Mother who had coronavirus finally cradles her baby girl after giving birth while in a coma

In this Friday, April 3, 2020, photo released by Paolo Hospital Samutprakarn, a nurse adjusts tiny face shield for a newborn baby to protect from new coronavirus at the newborn nursery of the hospital in Samutprakarn province, central Thailand. The new coronavirus causes mild or moderate symptoms for most people, but for some, especially older adults and people with existing health problems, it can cause more severe illness or death. (Paolo Hospital Samutprakarn via AP)
In this Friday, April 3, 2020, photo released by Paolo Hospital Samutprakarn, a nurse adjusts tiny face shield for a newborn baby to protect from new coronavirus at the newborn nursery of the hospital in Samutprakarn province, central Thailand. The new coronavirus causes mild or moderate symptoms for most people, but for some, especially older adults and people with existing health problems, it can cause more severe illness or death. (Paolo Hospital Samutprakarn via AP)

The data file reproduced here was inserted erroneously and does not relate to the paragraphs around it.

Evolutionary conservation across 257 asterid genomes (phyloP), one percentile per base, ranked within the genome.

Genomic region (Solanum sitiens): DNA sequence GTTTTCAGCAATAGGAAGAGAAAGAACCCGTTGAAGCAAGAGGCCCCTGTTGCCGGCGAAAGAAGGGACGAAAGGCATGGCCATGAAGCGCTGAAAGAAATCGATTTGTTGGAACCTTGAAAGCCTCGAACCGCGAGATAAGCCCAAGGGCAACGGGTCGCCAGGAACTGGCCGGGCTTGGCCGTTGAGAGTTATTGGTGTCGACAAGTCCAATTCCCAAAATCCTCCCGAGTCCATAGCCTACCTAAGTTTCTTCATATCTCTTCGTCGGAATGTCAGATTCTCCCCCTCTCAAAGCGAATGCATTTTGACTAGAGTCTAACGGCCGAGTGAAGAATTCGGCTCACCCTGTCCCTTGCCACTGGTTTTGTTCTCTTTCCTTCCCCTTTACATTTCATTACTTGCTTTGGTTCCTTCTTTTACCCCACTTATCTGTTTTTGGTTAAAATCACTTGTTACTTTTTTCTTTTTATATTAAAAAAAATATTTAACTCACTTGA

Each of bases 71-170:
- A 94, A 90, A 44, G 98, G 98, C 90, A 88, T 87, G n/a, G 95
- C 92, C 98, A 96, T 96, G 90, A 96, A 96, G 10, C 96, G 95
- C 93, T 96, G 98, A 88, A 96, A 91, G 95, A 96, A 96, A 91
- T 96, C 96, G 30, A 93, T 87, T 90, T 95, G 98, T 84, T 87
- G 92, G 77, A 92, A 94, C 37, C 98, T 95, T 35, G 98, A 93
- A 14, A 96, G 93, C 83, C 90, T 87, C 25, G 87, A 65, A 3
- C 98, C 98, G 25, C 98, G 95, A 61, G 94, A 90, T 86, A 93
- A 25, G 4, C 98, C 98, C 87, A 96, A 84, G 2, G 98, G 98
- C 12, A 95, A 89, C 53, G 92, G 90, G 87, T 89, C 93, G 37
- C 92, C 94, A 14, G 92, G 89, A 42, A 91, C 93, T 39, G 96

Angela Primachenko finally cradled her precious baby in her arms. The 27-year-old was put into a medically induced coma when she was 34 weeks pregnant, days into her battle with coronavirus.

When she woke up, her baby girl, Ava, was 5 days old, but she couldn't hold her just yet until she tested negative for coronavirus. She finally did Wednesday, and said she broke into tears when her daughter was placed in her arms.

"Crying right now," she posted on Instagram. "Our little sunshine is doing amazing!"

Primachenko lives in Vancouver, Washington, a state that made headlines when the coronavirus epidemic started in the United States. It's where the country's first coronavirus case was announced on January 21, where the first death nationwide occurred, and where dozens died at a nursing home at the beginning of the pandemic.

Like many who have caught the coronavirus, the respiratory therapist's symptoms began with a cough that escalated to a constant fever, she recalled.

"She knew the risk," said Oksana Luiten, her twin sister. "She took every precaution."

Her family encouraged her to get tested, and in the two days she waited for the result, she progressively got worse. It was positive.

"Being a respiratory therapist -- just being a human, I guess -- I knew I couldn't keep breathing the way I was and survive," she said.